One of the top MOOC providers is Coursera, which was founded in 2012 by two Stanford Computer Science professors. Coursera currently offers hundreds of courses in 10 categories, including 25 MOOCs taught by UVa faculty members. Sixty three other U.S. schools partner with Coursera (including Yale University, Princeton University, Stanford University, and Brown University) as do universities in 28 other countries.
Udemy is a provider that offers over 42,000 academic and technical courses, with over 14 million students. Another is Udacity, which focuses more on skill-based content, with numerous certifications and nanodegrees available as well as individual courses.
In summary, whether you are pursuing online learning for professional or personal reasons, MOOCs offer an affordable and convenient solution to consider as part of your overall career management and professional development strategy.
Check out our webinar, Jumpstart Your Career: Strategic eLearning for Any Career Phase, for more information on eLearning.
Marques, J. “A short history of MOOCs and distance learning.” (2013, April 17). MOOC News & Reviews.
Wexler, E. “MOOCs are still rising, at least in numbers.” (2015, October 19). The Chronicle of Higher Education.
January—and wintertime in general—can make many of us feel like we could use some extra support. The weight of handling personal issues or needs may affect someone’s ability to focus on a job search or career strategy. It’s important to get the support you need in those areas of your life, so you can have the time (and energy) to focus on your job search.
We are sharing some national (and a few Virginia) resources that may be helpful to those needing support in these areas.
Free Online Training
General/Find Local Resources by Need throughout the U.S.
- U.S. Dept. of Health and Human Services/General
- U.S. Dept. of Health and Human Services/ Womenshealth.gov
- Suicide hotline: 1-800-273-8255
The holidays are here! With festive holiday gatherings comes a terrific opportunity to polish your networking skills. Sharing holiday cheer with others will often organically develop into leads, or offers of help. Here are some networking tips to keep in mind as you celebrate.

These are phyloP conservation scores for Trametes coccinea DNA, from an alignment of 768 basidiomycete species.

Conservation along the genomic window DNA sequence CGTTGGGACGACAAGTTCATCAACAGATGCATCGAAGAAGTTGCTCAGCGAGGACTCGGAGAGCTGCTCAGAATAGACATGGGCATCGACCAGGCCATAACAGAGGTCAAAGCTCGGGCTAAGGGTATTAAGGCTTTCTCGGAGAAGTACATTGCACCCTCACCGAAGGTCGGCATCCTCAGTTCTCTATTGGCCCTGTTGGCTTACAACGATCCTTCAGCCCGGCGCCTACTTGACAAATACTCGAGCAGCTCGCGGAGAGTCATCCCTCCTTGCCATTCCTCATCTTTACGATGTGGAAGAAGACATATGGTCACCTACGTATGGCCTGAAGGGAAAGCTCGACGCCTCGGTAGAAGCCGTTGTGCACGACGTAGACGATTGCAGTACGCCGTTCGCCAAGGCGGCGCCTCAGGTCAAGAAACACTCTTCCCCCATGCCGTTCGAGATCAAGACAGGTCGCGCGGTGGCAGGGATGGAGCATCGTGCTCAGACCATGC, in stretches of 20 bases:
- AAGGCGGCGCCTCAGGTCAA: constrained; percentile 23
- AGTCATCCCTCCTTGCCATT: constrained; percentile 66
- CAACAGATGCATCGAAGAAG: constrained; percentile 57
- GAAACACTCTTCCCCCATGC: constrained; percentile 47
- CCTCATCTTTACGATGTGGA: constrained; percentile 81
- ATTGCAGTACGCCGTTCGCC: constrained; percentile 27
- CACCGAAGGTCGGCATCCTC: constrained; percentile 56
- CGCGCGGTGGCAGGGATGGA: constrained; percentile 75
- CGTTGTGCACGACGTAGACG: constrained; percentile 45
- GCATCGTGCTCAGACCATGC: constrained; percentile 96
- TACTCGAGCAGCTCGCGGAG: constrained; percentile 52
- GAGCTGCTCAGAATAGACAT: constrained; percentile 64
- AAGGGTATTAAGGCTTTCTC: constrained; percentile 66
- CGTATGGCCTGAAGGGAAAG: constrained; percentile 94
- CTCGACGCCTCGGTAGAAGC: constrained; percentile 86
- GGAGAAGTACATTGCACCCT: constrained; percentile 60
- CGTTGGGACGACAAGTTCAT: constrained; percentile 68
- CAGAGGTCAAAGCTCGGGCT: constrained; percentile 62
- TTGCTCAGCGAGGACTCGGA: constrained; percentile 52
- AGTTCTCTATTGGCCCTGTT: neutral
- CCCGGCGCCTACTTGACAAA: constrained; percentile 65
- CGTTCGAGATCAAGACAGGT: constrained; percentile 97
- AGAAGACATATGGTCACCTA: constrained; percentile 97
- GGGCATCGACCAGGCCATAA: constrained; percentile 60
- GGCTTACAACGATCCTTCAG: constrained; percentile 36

Ask people about themselves
If you’re nervous or timid about meeting new people, the best way to start is by asking questions. What do they do? What do they enjoy about their work? How are they affiliated with the party hosts? Not only do most people love to share stories about themselves, this is also an easy way to slip into networking mode (and hopefully learn something interesting / make a great new connection).
Tell them about yourself
Tell people what you do, and let them know if you are looking or open to new opportunities. People love to help; even more so at the holidays. They are likely to share names or leads that may be helpful, or follow up with you later.
Offer to help
Any time you are in a position to offer help or a referral, do so without expecting anything in return. This contributes to your “networking bank of goodwill”; you become that nice person who took the time to help. Later, if you need to call upon your network, people are even more likely to help if you’ve already established yourself as someone who helped or supported them.
Follow through and connect
After the event, make sure to follow through on any offers of help you made, and follow up with anyone who offered to help you. A LinkedIn connection request is perfect for this; use a brief personal note: “It was great meeting you at the dinner Friday night. Thanks for putting me in touch with Bob Smith; we’ve already had a chat. I’d love to keep in touch!”
With these tips in mind, holiday gatherings can easily help grow your contact list!
For more tips on how to network and follow up successfully, see When People Make You Tired: Networking for Introverts and How to be an Unforgettable Job Applicant.
Job searches in smaller towns require a slightly different approach, as there are not as many employers, and the existing employers are usually smaller. There is a greater emphasis on relationship building and becoming a known entity, as hiring managers prefer to hire candidates they know or who are recommended by someone they trust.
Whether you are seeking a new opportunity, returning to the workforce or have just moved to the area, here are 4 ways to prepare, become a known entity and increase the likelihood of success!
Networking is always an important step in the job search process; even more so in smaller towns where people are more likely to know one another. Reach out to employers or fellow alumni to ask questions or request an informational interview.
Let friends and neighbors know you are looking so they can open their networks and help generate leads for you. Don’t forget the people you come in contact with regularly at your gym, school, place of worship, etc.; they will want to help you!
If you haven’t already done so, join the local branch of your professional association and attend meetings. Look for less formal professional networking groups in your area too, many of which can be found on MeetUp.
Contact the nearest UVA Club and make connections with fellow ‘Hoos! Consider joining other local organizations based on your personal interests, and network with fellow participants.
Volunteering is a great way to make contacts while performing meaningful work. Research opportunities for work or board membership with local non-profits by contacting them directly or using sites like Volunteer Match or Idealist.
Explore the opportunities and resources in your area! Search the member directory of your Chamber of Commerce website to identify employers. See what other career resources are available through the public library or the local Career One Stop.
Are you the partner or spouse of a faculty member at a local university? If so, the school may have resources to help.
Alumni Career Services can also help with your strategy; contact us to make an appointment!